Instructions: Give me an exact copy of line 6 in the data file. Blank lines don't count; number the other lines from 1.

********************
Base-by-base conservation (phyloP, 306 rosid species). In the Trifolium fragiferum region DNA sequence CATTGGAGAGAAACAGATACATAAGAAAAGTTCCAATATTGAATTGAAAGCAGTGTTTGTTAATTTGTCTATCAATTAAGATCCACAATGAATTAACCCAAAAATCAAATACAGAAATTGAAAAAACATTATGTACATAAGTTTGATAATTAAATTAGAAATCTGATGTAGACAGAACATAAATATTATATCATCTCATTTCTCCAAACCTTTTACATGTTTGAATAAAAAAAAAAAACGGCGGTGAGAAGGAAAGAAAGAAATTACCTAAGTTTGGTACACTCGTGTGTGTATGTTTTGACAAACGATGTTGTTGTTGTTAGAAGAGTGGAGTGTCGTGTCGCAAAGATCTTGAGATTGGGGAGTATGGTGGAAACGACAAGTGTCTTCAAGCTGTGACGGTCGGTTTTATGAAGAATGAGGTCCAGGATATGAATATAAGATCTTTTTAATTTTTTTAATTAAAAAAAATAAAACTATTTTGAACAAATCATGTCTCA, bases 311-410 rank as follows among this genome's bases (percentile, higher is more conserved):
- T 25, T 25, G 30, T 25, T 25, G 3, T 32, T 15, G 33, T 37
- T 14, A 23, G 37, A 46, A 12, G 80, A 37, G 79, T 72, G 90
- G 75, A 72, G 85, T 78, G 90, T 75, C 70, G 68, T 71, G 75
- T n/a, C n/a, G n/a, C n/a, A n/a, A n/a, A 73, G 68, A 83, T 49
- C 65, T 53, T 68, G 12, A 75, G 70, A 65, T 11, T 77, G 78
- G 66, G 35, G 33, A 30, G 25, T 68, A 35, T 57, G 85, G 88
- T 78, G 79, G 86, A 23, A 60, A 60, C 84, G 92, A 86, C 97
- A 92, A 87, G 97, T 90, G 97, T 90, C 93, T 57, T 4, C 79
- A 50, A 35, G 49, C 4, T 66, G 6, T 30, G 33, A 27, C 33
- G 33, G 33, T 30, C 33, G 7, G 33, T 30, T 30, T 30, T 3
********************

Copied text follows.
- C 65, T 53, T 68, G 12, A 75, G 70, A 65, T 11, T 77, G 78